US 4382859 A
A water conservation system for a plating line comprising a series of treatment tanks and a plurality of rinse tanks utilizes timed inlets for admitting fresh water to each of the rinse tanks for a short period of time immediately following the introduction of a part into the rinse tanks. A sediment tank receives the discharge from each of the rinse tanks via overflow ducts, and a holding tankreceives overflow from the sediment tank. The contents of the holding tank are transferred to a treatment tank for batch treatment. A logic circuit controls sampling and testing of the treatment tank to determine the PH condition thereof and to initiate the addition of a predetermined amount of an appropriate neutralizer to the treatment tank.
1. A water conservation system for a plating line wherein the plating line comprises a series of treatment tanks and a plurality of rinse tanks interposed between selected ones of said treatment tanks, the system comprising
timed inlets for admitting fresh water to each of said rinse tanks for a short period of time immediately following the introduction of a part into said rinse tanks,
overflow ducts for each of said rinse tanks,
a sediment tank for receiving the discharge from each of said rinse tanks via said overflow ducts,
a holding tank, said holding tank receiving overflow from said sediment tank,
a treatment tank,
means responsive to a full condition in said holding tank for transferring the contents thereof to said treatment tank,
testing means responsive to said logic means for determining the PH condition of said treatment tank, and
means for adding a predetermined amount of an appropriate neutralizer to said treatment tank.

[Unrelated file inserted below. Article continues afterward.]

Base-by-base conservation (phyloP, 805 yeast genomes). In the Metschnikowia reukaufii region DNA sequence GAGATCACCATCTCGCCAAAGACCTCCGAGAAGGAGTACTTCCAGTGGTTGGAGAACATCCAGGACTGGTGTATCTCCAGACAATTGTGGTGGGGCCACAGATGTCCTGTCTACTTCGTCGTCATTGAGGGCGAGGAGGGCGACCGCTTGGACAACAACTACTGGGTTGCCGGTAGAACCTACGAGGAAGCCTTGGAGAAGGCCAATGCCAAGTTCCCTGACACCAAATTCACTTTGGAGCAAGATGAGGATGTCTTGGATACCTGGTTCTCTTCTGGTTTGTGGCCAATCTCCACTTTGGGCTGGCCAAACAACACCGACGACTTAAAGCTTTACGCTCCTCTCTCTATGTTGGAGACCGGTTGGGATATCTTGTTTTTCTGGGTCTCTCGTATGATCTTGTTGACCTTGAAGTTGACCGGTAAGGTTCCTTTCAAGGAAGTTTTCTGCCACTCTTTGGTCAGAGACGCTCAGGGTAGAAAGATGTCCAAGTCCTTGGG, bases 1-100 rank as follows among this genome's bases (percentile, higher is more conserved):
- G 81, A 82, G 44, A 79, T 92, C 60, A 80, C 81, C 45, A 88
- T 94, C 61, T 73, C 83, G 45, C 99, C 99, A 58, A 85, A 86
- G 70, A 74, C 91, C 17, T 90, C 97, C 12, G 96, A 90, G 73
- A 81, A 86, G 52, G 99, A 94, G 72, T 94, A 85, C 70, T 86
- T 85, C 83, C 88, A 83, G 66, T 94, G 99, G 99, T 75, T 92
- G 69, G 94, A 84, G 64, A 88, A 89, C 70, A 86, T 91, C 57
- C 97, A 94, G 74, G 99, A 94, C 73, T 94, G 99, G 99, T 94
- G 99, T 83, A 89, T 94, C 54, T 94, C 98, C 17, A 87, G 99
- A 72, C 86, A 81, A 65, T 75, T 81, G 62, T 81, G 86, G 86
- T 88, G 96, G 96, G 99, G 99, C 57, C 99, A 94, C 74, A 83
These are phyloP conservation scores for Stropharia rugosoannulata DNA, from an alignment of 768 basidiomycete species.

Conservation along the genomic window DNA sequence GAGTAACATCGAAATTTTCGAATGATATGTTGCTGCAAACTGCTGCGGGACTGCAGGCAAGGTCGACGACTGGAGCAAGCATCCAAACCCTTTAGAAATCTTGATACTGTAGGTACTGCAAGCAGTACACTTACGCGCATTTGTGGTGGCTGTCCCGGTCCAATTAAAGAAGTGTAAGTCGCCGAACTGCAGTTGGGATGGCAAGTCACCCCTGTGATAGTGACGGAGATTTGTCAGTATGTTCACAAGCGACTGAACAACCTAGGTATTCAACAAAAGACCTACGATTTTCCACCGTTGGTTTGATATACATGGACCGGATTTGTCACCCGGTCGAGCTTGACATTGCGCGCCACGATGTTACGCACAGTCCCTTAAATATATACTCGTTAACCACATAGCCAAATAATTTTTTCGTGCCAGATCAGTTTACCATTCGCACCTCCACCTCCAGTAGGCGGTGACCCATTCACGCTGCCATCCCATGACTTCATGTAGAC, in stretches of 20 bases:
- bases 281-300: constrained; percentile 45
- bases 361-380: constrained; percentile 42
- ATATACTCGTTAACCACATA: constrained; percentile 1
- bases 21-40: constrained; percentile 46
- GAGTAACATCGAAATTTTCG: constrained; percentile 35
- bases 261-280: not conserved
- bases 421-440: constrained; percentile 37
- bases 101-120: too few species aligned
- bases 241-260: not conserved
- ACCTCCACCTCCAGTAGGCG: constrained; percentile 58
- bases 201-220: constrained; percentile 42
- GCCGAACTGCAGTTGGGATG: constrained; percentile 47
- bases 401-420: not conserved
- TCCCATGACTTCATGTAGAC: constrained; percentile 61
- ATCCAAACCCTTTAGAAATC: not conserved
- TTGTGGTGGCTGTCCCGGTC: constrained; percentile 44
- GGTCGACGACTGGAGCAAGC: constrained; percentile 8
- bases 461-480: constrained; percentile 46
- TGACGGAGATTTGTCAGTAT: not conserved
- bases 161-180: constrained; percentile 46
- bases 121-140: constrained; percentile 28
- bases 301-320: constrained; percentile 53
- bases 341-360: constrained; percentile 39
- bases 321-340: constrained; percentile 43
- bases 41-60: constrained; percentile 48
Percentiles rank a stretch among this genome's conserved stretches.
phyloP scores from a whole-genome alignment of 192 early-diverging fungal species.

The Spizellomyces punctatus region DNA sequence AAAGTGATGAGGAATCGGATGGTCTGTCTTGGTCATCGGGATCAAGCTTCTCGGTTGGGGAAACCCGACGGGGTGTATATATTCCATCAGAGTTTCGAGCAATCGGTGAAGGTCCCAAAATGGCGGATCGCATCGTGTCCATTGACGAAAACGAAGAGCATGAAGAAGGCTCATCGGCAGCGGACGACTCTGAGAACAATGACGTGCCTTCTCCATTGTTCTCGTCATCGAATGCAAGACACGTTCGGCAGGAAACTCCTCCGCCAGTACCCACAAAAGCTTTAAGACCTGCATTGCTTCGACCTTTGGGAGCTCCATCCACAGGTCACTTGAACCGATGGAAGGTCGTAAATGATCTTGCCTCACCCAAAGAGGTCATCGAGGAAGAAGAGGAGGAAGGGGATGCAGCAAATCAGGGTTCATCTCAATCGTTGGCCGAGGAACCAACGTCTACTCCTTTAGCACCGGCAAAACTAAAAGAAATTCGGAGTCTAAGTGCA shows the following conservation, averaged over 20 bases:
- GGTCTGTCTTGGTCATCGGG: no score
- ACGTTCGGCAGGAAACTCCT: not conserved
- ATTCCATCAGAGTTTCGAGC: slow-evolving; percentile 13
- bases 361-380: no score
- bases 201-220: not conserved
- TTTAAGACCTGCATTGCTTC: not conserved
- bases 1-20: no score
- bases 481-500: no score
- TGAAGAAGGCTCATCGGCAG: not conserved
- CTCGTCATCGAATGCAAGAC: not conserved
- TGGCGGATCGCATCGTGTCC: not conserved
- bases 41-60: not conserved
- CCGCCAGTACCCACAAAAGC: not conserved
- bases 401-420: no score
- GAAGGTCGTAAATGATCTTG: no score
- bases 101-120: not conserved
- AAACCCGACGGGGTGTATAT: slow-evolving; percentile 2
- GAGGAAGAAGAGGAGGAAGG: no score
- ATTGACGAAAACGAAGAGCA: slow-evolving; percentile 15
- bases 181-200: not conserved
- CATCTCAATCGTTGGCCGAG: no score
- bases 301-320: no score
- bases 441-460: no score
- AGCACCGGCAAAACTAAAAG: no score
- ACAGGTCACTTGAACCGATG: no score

2. The water conservation system for a plating line as in claim 1, further comprising
timing means in said logic means,
said timing means and said logic means causing said testing means and said means for adding to operate repeatedly until the contents of the treatment tank become neutralized, and
means to discharge the contents of said treatment tank in response to the neutralization of said contents.
Industrial plating systems utilize a series of tanks into which parts to be plated are sequentially dipped. These tanks contain cleaners, etching solutions, plating preparations, plating solutions, and finishing solutions. For optimum plating results, the parts must be thoroughly rinsed between certain of the solution treatments. This rinsing also prevents the contamination of one solution tank by the residue solution carried by the part from a previous solution tank. Since the plating solutions may be very expensive, the latter function of the rinsing process is as important as the former.
A water rinse comprising pure water is often used between certain solution treatments. In order to maintain the purity of the water, it is common to have fresh water continually entering the bottom of a rinse tank with an overflow trough used to skim excess sludge and contaminants from the top of the tank. The impurities from the rinse tank must be treated and neutralized before being discharged into a sewer system. This is usually accomplished by continually measuring the PH in the discharge flow and adding a base or an acid as may be appropriate to effect neutralization.
The above-described process is not entirely satisfactory. The continual running of pure water into the rinse tanks results in a tremendous amount of water being used daily in order to keep the system operative. Further, the addition of a neutralizer to the discharge flow on a continual basis as required by the PH level in the discharge flow does not satisfactorily neutralize the discharge since the PH levels may change rapidly.
It is therefore an object of the present invention to provide a rinsing system for a plating line which does not require a continuous supply of fresh water.
It is another object of the invention to provide a waste water treating system for a plating line wherein the waste water is treated on a batch basis rather than on a continual basis.
These and other objects of the invention will become apparent from the following detailed description taken in conjunction with the accompanying drawing FIGURE in which like reference numerals disignate like or corresponding parts throughout the FIGURE.
FIG. 1 shows in block diagram form a plating line embodying the principles of the instant invention.